So many of my blogs have shown just how much history repeats itself – not least where it comes to corsets, first names and vegetables in recent times! As we strive to cut carbon emissions, know more about where our food comes from and support the local economy, we are (hopefully) beginning to learn from the past while moving forward into the future. The tide appears to be turning on some of the processes which we once called ‘progress’ and we are perhaps beginning to appreciate how much better some of our forebears may have understood the environment that we live in.

It seems quite right that the Bracondale Gardeners (perhaps soon the Knucklebone Gardeners – but that will need the honour of its own post!) are making the most of a patch of land which was once in the middle of a thriving market gardening area. Hopefully we will soon be proving that we can produce just as many fabulous vegetables as the original Lakenham vegetable growers. One thing is for certain though. None of the fruits of our labours will find themselves on the train for London’s markets. If last year is anything to go by, they’ll be enjoyed much closer to home!  

Ipswich's links with the Corset Industry

Corsets. I think most people like them. Personally, I love them, although I wouldn’t want to wear one every day. Now with connotations of glamour, weddings, burlesque, lingerie and (dare I say it ) fetish –  we have moved away from the days when scores of women wore them daily. 

This is not a blog post about the development of corset fashions. Alas, my knowledge of haute couture is limited and there are other historical blogs on the web written by people far more knowledgeable about the finer points of stay and corset design than myself. Rather, as a family researcher with a particular interest in Norfolk and Suffolk, I am interested in the industry as it grew in Ipswich in particular. 

Wikipedia opens it’s article on corsets with the following definition: 

“A corset is a garment worn to hold and shape the torso into a desired shape for aesthetic or medical purposes (either for the duration of wearing it, or with a more lasting effect). Both men and women are known to wear corsets, though women are more common wearers.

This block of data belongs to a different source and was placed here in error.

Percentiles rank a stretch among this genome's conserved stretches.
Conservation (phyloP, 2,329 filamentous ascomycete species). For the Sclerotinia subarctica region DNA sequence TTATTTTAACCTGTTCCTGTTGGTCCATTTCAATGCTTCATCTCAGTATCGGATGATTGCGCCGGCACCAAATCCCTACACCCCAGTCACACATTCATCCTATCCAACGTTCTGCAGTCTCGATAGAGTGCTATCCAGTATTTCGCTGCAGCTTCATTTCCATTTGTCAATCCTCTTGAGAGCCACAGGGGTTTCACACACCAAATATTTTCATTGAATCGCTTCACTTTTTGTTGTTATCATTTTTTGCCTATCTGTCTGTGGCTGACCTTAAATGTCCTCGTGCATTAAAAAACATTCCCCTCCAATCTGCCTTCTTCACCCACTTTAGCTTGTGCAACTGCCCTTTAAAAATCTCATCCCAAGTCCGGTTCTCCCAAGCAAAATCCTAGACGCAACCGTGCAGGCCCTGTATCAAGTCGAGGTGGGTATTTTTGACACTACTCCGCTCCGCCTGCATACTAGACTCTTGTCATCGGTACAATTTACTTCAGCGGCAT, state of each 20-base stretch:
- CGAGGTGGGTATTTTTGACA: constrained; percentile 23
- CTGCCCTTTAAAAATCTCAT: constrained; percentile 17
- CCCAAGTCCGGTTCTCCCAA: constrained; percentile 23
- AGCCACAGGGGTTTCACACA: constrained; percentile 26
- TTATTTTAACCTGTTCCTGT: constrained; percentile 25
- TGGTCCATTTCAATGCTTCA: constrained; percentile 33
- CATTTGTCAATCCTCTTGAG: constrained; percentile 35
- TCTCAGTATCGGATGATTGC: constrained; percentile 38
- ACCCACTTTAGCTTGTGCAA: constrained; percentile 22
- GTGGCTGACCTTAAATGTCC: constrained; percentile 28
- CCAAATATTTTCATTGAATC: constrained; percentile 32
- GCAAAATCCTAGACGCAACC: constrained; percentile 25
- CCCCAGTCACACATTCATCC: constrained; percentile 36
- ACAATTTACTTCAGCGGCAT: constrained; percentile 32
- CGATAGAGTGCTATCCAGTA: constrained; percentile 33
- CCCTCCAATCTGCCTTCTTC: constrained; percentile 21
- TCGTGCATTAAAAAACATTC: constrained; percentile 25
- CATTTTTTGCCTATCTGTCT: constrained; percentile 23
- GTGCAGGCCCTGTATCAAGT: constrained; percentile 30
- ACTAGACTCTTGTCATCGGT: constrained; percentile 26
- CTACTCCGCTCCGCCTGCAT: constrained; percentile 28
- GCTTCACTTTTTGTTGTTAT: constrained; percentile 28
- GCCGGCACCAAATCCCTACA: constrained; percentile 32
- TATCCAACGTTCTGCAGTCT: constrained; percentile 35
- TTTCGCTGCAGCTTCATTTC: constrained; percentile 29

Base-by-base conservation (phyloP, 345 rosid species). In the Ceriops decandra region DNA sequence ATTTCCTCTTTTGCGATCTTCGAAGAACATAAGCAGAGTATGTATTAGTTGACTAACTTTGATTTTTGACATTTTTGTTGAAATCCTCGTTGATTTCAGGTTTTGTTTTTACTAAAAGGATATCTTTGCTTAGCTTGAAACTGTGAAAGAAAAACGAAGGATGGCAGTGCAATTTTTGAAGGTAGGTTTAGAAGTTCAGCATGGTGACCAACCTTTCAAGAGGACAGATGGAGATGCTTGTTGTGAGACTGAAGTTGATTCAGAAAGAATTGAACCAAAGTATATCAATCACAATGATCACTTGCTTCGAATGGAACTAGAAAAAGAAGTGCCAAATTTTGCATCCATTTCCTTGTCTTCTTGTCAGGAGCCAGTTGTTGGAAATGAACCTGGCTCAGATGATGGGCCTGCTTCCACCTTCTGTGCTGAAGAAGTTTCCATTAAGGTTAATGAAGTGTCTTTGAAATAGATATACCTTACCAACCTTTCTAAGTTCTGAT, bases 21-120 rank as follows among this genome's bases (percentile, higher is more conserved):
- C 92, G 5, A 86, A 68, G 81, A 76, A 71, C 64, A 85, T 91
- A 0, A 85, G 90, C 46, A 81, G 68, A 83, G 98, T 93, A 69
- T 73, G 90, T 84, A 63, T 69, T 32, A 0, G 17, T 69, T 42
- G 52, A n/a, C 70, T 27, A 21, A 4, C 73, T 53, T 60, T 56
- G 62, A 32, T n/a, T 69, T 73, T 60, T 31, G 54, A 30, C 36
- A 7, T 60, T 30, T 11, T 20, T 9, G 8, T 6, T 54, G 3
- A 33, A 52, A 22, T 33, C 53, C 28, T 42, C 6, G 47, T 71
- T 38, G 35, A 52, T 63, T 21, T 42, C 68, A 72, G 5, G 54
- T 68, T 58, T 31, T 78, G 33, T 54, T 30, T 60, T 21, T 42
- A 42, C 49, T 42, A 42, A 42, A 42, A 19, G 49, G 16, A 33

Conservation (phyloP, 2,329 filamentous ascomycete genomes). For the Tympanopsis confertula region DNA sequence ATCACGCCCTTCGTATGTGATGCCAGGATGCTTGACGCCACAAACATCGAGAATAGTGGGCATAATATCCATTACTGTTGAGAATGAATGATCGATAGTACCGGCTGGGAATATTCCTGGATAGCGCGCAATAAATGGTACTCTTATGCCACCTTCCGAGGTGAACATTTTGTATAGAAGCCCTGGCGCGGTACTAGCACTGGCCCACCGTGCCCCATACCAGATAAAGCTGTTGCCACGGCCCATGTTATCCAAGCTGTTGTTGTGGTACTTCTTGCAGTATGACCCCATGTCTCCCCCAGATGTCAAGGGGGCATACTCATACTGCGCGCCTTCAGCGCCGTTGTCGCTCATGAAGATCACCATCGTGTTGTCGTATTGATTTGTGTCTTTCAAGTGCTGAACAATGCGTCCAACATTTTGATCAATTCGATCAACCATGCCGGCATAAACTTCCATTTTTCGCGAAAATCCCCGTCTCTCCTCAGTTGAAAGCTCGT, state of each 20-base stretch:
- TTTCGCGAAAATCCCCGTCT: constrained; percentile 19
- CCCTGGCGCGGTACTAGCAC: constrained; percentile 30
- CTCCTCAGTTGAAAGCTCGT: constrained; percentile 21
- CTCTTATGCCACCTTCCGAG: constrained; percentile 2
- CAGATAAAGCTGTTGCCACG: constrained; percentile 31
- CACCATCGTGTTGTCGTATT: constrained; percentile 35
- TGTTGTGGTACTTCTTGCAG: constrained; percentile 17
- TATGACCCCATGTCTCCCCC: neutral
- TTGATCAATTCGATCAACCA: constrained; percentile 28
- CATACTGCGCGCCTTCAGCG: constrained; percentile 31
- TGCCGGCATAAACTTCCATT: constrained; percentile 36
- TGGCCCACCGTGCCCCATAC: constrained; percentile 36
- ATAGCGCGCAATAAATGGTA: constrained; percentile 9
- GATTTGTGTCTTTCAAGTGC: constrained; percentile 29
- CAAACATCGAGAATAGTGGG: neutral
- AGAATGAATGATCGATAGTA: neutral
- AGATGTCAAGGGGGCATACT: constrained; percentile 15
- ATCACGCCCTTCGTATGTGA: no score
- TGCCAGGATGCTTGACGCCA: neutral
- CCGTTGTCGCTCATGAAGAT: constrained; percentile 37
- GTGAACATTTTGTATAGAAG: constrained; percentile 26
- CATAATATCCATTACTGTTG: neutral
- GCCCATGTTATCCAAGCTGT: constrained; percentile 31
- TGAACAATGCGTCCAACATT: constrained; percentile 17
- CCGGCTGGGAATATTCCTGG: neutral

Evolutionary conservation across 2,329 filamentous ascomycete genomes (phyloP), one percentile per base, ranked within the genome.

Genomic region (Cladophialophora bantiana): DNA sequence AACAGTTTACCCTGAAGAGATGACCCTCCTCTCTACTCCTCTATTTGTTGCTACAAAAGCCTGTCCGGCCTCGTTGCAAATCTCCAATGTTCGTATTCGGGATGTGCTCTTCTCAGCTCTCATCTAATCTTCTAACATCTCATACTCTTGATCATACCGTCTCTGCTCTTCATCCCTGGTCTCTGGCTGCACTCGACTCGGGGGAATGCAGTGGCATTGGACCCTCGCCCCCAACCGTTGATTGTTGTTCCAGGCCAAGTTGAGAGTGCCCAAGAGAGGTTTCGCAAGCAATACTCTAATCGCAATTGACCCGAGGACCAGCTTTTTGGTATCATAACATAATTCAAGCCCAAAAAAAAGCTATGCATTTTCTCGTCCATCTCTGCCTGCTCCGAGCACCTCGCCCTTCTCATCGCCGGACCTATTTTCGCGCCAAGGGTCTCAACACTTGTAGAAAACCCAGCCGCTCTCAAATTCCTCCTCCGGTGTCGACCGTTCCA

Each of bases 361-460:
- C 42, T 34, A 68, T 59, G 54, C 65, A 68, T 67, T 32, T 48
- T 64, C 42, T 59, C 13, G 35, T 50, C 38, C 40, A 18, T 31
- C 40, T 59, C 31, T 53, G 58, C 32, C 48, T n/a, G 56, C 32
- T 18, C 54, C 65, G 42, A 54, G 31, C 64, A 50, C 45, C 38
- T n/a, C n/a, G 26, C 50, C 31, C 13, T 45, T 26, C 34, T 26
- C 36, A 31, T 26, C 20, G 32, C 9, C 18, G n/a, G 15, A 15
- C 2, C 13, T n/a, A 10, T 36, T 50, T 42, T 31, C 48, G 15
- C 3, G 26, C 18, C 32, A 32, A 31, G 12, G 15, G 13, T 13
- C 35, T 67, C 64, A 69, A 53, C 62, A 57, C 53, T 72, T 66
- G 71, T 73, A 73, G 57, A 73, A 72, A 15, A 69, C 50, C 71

My understanding of the difference between a ‘stay’ and a ‘corset’ is that they are the same thing. However, a ‘stay’ is the older term for the garment and over time, the name ‘corset’ gradually replaced ‘stay’ in common usage and the latter came to mean a bone in the finished bodice. My research took me through the census records for 1841 all the way to 1901, looking for the numbers of people employed in the industry and in which parts of the country. 

In terms of the figures represented, my counts are based on key word searches. I searched stay maker, machinist, factory worker, manager, shop girl and worker, but only stay maker and stay worker had significant numbers of employees. As with any key word search, there could be issues with transcription so these should be treated with a sensible degree of caution. ‘Corset’ as a less common word was a useful search term. Although there were individuals with the surnames ‘Stay’ and ‘Corset’ these were insignificant totals compared to those employed in the industries. 

Nationally, the number of women employed in ‘stay making’ seems to peak in 1851. It is interesting to see how ‘corset making’ took over by the turn of the century: 

Corsets were one of the first mass produced garments, and while they became popular again in the 1820s (supposedly they were first worn as early as 1550), by the 1850s mass production with steel boning made them more accessible to more women. Originally, workers would have made pieces in their homes, but gradually their production was centralised in factories, like so many other trades. 

So, to Suffolk, and in particular Ipswich. The number of people employed in the industry in Ipswich was typically between 60 and 80% of the total in the industry in Suffolk as a whole. The figures jumped between 1871 and 1881, probably as factories opened and began mass producing garments: 

At the peak of the industry, over 500 people, almost all women, were employed as stay and corset makers in Ipswich alone. Firms such as The Atlas Corset Co. (on Lower Orwell Street), E Brand & Sons (on Tacket Street) and William Pretty & Son (Tower Ramparts) were big employers. The property on Tacket Street is better known to many of my generation as a night club, while the dominating factory at Tower Ramparts with its tall chimney was pulled down in the 1980s. For interested locals, the site is now the car park behind the department stores on modern day Tower Ramparts. A photograph of women working at the factory can be seen here, now being used for retro prints and household items – 

Pretty & Son Photo